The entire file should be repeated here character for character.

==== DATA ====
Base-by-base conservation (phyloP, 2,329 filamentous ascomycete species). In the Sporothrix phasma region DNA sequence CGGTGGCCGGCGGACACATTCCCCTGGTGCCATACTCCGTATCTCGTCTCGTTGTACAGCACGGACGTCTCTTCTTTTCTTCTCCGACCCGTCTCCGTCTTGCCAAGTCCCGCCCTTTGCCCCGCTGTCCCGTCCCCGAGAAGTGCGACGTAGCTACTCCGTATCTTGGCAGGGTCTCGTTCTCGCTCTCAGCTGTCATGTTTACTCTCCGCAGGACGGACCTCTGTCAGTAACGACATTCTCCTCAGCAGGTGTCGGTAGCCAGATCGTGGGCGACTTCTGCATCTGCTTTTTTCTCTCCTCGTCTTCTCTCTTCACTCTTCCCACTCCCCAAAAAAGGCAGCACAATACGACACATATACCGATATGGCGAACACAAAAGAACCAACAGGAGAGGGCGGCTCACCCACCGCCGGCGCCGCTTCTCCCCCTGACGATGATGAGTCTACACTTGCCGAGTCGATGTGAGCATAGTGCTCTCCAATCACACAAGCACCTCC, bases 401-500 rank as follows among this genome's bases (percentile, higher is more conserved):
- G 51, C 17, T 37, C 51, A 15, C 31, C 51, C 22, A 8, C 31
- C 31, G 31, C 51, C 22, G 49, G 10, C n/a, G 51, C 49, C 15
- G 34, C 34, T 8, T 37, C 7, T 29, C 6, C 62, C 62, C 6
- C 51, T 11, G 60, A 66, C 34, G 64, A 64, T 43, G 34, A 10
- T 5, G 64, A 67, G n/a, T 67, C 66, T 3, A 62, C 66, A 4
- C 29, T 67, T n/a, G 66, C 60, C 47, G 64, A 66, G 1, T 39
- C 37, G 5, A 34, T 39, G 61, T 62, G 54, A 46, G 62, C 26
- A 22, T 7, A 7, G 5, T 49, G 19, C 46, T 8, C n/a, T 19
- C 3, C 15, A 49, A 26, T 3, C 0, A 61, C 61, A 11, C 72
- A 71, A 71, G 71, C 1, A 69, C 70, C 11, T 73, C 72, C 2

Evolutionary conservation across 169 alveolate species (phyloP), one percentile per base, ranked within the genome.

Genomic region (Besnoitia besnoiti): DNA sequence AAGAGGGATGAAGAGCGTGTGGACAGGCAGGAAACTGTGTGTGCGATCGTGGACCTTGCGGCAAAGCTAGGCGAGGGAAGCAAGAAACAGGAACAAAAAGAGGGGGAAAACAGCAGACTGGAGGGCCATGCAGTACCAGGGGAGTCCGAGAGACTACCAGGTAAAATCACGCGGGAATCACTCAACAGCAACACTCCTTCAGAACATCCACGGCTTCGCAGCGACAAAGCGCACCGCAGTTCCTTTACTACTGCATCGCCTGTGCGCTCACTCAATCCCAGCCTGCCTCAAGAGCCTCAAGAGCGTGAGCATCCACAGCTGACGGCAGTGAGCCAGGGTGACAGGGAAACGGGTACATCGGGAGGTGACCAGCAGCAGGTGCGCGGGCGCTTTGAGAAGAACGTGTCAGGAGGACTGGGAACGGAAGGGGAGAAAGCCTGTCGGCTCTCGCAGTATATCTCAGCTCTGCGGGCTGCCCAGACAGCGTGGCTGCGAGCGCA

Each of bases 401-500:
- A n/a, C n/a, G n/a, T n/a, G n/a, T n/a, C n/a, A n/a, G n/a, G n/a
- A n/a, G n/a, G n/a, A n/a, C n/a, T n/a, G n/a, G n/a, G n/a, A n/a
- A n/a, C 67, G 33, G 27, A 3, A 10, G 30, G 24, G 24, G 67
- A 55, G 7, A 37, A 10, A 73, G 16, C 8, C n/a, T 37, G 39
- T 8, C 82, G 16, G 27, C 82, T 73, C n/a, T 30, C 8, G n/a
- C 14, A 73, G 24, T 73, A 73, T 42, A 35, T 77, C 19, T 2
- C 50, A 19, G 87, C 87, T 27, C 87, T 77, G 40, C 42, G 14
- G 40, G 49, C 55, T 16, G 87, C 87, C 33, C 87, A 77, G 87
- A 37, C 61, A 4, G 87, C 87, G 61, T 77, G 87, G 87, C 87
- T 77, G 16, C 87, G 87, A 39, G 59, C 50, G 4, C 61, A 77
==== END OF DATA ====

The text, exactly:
Base-by-base conservation (phyloP, 2,329 filamentous ascomycete species). In the Sporothrix phasma region DNA sequence CGGTGGCCGGCGGACACATTCCCCTGGTGCCATACTCCGTATCTCGTCTCGTTGTACAGCACGGACGTCTCTTCTTTTCTTCTCCGACCCGTCTCCGTCTTGCCAAGTCCCGCCCTTTGCCCCGCTGTCCCGTCCCCGAGAAGTGCGACGTAGCTACTCCGTATCTTGGCAGGGTCTCGTTCTCGCTCTCAGCTGTCATGTTTACTCTCCGCAGGACGGACCTCTGTCAGTAACGACATTCTCCTCAGCAGGTGTCGGTAGCCAGATCGTGGGCGACTTCTGCATCTGCTTTTTTCTCTCCTCGTCTTCTCTCTTCACTCTTCCCACTCCCCAAAAAAGGCAGCACAATACGACACATATACCGATATGGCGAACACAAAAGAACCAACAGGAGAGGGCGGCTCACCCACCGCCGGCGCCGCTTCTCCCCCTGACGATGATGAGTCTACACTTGCCGAGTCGATGTGAGCATAGTGCTCTCCAATCACACAAGCACCTCC, bases 401-500 rank as follows among this genome's bases (percentile, higher is more conserved):
- G 51, C 17, T 37, C 51, A 15, C 31, C 51, C 22, A 8, C 31
- C 31, G 31, C 51, C 22, G 49, G 10, C n/a, G 51, C 49, C 15
- G 34, C 34, T 8, T 37, C 7, T 29, C 6, C 62, C 62, C 6
- C 51, T 11, G 60, A 66, C 34, G 64, A 64, T 43, G 34, A 10
- T 5, G 64, A 67, G n/a, T 67, C 66, T 3, A 62, C 66, A 4
- C 29, T 67, T n/a, G 66, C 60, C 47, G 64, A 66, G 1, T 39
- C 37, G 5, A 34, T 39, G 61, T 62, G 54, A 46, G 62, C 26
- A 22, T 7, A 7, G 5, T 49, G 19, C 46, T 8, C n/a, T 19
- C 3, C 15, A 49, A 26, T 3, C 0, A 61, C 61, A 11, C 72
- A 71, A 71, G 71, C 1, A 69, C 70, C 11, T 73, C 72, C 2

Evolutionary conservation across 169 alveolate species (phyloP), one percentile per base, ranked within the genome.

Genomic region (Besnoitia besnoiti): DNA sequence AAGAGGGATGAAGAGCGTGTGGACAGGCAGGAAACTGTGTGTGCGATCGTGGACCTTGCGGCAAAGCTAGGCGAGGGAAGCAAGAAACAGGAACAAAAAGAGGGGGAAAACAGCAGACTGGAGGGCCATGCAGTACCAGGGGAGTCCGAGAGACTACCAGGTAAAATCACGCGGGAATCACTCAACAGCAACACTCCTTCAGAACATCCACGGCTTCGCAGCGACAAAGCGCACCGCAGTTCCTTTACTACTGCATCGCCTGTGCGCTCACTCAATCCCAGCCTGCCTCAAGAGCCTCAAGAGCGTGAGCATCCACAGCTGACGGCAGTGAGCCAGGGTGACAGGGAAACGGGTACATCGGGAGGTGACCAGCAGCAGGTGCGCGGGCGCTTTGAGAAGAACGTGTCAGGAGGACTGGGAACGGAAGGGGAGAAAGCCTGTCGGCTCTCGCAGTATATCTCAGCTCTGCGGGCTGCCCAGACAGCGTGGCTGCGAGCGCA

Each of bases 401-500:
- A n/a, C n/a, G n/a, T n/a, G n/a, T n/a, C n/a, A n/a, G n/a, G n/a
- A n/a, G n/a, G n/a, A n/a, C n/a, T n/a, G n/a, G n/a, G n/a, A n/a
- A n/a, C 67, G 33, G 27, A 3, A 10, G 30, G 24, G 24, G 67
- A 55, G 7, A 37, A 10, A 73, G 16, C 8, C n/a, T 37, G 39
- T 8, C 82, G 16, G 27, C 82, T 73, C n/a, T 30, C 8, G n/a
- C 14, A 73, G 24, T 73, A 73, T 42, A 35, T 77, C 19, T 2
- C 50, A 19, G 87, C 87, T 27, C 87, T 77, G 40, C 42, G 14
- G 40, G 49, C 55, T 16, G 87, C 87, C 33, C 87, A 77, G 87
- A 37, C 61, A 4, G 87, C 87, G 61, T 77, G 87, G 87, C 87
- T 77, G 16, C 87, G 87, A 39, G 59, C 50, G 4, C 61, A 77